Burns is absolutely showing his quality at welterweight. The lack of a tough weight cut seems to be making him more durable, and his speed is letting what was a bit of a wooden striking game land with a lot more authority at 170 lbs. And he’s still a very technical, dangerous grappler and decent wrestler. He called out Neil Magny after the win, but I can’t say that fight really gets me going—even if Magny is free of USADA now. Instead, bouts against Michael Chiesa, Warlley Alves, or Belal Muhammad would all strong. But there’s one fight I really want to see; Li Jingliang should have had a spot in the welterweight rankings after beating Elizeu Zaleski in his last fight. Burns would have a clear advantage over him on the ground, but Jingliang’s boxing is something really special. If Burns can’t get easy takedowns, it would make for a really difficult fight. The winner should get a number next to their name; Gilbert Burns vs. Li Jingliang.

GUNNAR NELSON

Rough loss for Nelson, but his tendency toward inactivity really cost him. He had plenty of opportunities to create offense with Burns trapped against the cage, but let the Brazilian out-work him toward a decision win. Couple in losing a couple positional grappling battles and it’s a loss that should have him taking a hard look at his overall strategy. Fortunately a huge division like welterweight always has opportunities to bounce back. The UFC could re-book him against Thiago Alves, or give him a shot at bricked up former lightweight Michel Prazeres. I’d also be 100% down to see him fight Nordine Taleb. Of all those, the Michel Prazeres fight seems the most weird and interesting. Prazeres is a sneaky decent kickboxer and a competitive scrambling grappler, if not a dominating one. Nelson will have clear opportunities to use his size and ground skills to control the fight, but he’ll need to stay busy to do it. Michel Prazeres vs. Gunnar Nelson sounds like weirdly cool idea.

ION CUTELABA

A powerful performance from Cutelaba against a version of Rountree that really does look more composed and dangerous than ever. He took a few huge strikes early, but hit takedowns perfectly, changed up his wrestling tactics, and then landed monstrous GnP shots to get a quick finish. There’s no one perfect fight out there for the Moldovan right now, so he’ll have to wait for an upcoming winner. If the UFC really wants to give him a big step forward, the winner of Aleksandar Rakic vs. Volkan Oezdemir is an option. But I think the winner of that fight will be in line for bigger things. The winner of Ryan Spann vs. Devin Clark, Mike Rodriguez vs. Da Un Jung, or Magomed Ankalaev vs. Dalcha Lungiambula all much more likely. Of those, I’ll say Ion Cutelaba vs. the Ankalaev/Lungiambula winner sounds like the most fun.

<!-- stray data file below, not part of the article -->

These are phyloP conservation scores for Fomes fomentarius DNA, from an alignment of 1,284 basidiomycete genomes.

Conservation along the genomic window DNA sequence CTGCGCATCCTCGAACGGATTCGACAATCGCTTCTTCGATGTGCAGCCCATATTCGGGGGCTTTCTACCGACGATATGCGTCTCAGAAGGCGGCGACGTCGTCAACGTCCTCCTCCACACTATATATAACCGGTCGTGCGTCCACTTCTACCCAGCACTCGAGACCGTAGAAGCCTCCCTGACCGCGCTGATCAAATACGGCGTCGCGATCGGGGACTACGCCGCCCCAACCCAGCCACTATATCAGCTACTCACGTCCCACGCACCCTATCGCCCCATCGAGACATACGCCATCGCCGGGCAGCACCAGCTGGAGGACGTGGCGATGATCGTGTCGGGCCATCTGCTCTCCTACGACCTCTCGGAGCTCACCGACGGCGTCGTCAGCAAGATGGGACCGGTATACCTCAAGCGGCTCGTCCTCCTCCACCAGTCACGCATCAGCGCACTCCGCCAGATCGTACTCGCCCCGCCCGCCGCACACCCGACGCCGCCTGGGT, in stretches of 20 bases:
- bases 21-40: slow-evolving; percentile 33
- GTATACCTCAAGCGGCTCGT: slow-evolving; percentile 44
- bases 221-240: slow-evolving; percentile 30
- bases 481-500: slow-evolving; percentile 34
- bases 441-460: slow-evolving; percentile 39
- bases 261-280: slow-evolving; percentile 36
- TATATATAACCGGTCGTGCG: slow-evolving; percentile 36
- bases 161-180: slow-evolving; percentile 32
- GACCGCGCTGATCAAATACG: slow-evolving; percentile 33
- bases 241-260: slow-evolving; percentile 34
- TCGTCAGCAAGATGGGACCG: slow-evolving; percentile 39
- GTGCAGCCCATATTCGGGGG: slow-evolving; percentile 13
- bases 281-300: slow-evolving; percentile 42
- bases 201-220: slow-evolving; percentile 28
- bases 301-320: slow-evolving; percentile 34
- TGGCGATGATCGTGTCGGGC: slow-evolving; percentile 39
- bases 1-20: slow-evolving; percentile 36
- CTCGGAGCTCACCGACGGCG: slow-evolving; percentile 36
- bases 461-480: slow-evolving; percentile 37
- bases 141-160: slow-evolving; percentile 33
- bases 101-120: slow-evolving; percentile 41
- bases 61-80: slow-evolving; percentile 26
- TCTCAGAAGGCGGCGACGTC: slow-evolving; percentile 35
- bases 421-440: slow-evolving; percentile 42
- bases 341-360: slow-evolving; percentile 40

OVINCE ST. PREUX

A desperately needed win for OSP to keep him relevant in a rapidly changing light heavyweight division. Oleksiejczuk had the look of a potential future contender at 205, with his high volume boxing attack and focus on body work. But, OSP’s size clearly wore on him and that Von Preux choke is always sitting in his back pocket. A lot of the top 15 is tied up at the moment, so he could take on another seasoned vet with recent struggles, like Luke Rockhold (if Rockhold plans to continue fighting). Or another young prospect, like the winner of Dalcha Lungiambula vs. Magomed Ankalaev. However, with Misha Cirkunov picking up his own exciting comeback win recently (and him being one of the few ranked light heavyweights OSP hasn’t faced to date) that seems like an opportunity the UFC shouldn’t pass up. OSP vs. Cirkunov to see which longtime top-15 fighters can keep their momentum rolling.

LINA LANSBERG

Lansberg just put the brakes on one of the most promising prospects in the bantamweight division. Her growing composure and focus on a stifling top control game really paid off, and have made her a much more difficult fighter to deal with than she was early in her UFC run. A fight against Bethe Correia wouldn’t be a bad idea at this point, or a bout against Irene Aldana. Lansberg could also wait for the winner of Jessica-Rose Clark and Pannie Kianzad. But, I think the Bethe Correia fight makes the most sense of all of those. Correia is another fighter who has made notable technical improvements over her UFC career. A win for either woman could push them into fights nearer the top 5 of the division. Lina Lansberg vs. Bethe Correia is a good bantamweight fight.

MARC DIAKIESE

It wasn’t the clearest path from raw prospect to polished pro for Diakiese, but it feels like he’s very much arrived there. Clean, consistent, dominating wins over Lando Vannata and Joe Duffy are a great sign that he’s finally harnessing his great athletic gifts into an elite fighting style. That should mean it’s time to push him into some fights with some other competition floating around the edges of the top 15. That could mean bouts with Mairbek Taisumov or David Teymur, Scott Holtzman, or Drew Dober. None of them are big steps up (a fight with Carlos Diego Ferreira would be fire, if he really wants a challenge), but they’d all help see if he’s ready to establish himself as an elite talent in the division. Of those, I think a bout against Dober sounds like a ton of fun, and a good battle of recent winners who have shown strong technical improvements over time. Marc Diakiese vs. Drew Dober is a great action scrap.

OTHER BOUTS: Danilo Belluardo vs. Charles Jourdain, Khalil Rountree Jr. vs. Devin Clark/Ryan Spann loser, Michal Oleksiejczuk vs. Jim Crute, Nicolas Dalby vs. Randy Brown, Alex Oliveira vs. Bryan Barberena, John Phillips vs. Abu Azaitar, Alen Amedovski vs. Wellington Turman, Makhmud Muradov vs. Anthony Hernandez, Alessio Di Chirico vs. Trevin Giles, Ismail Naurdiev vs. Sergey Khandozhko, Siyar Bahadurzada vs. Diego Sanchez, Giga Chikadze vs. Lerone Murphy, Brandon Davis vs. Zubaira Tukhugov, Macy Chiasson vs. Vanessa Melo, Lando Vannata vs. Christos Giagos, Jack Shore vs. Benito Lopez, Nohelin Hernandez vs. Jin Soo Son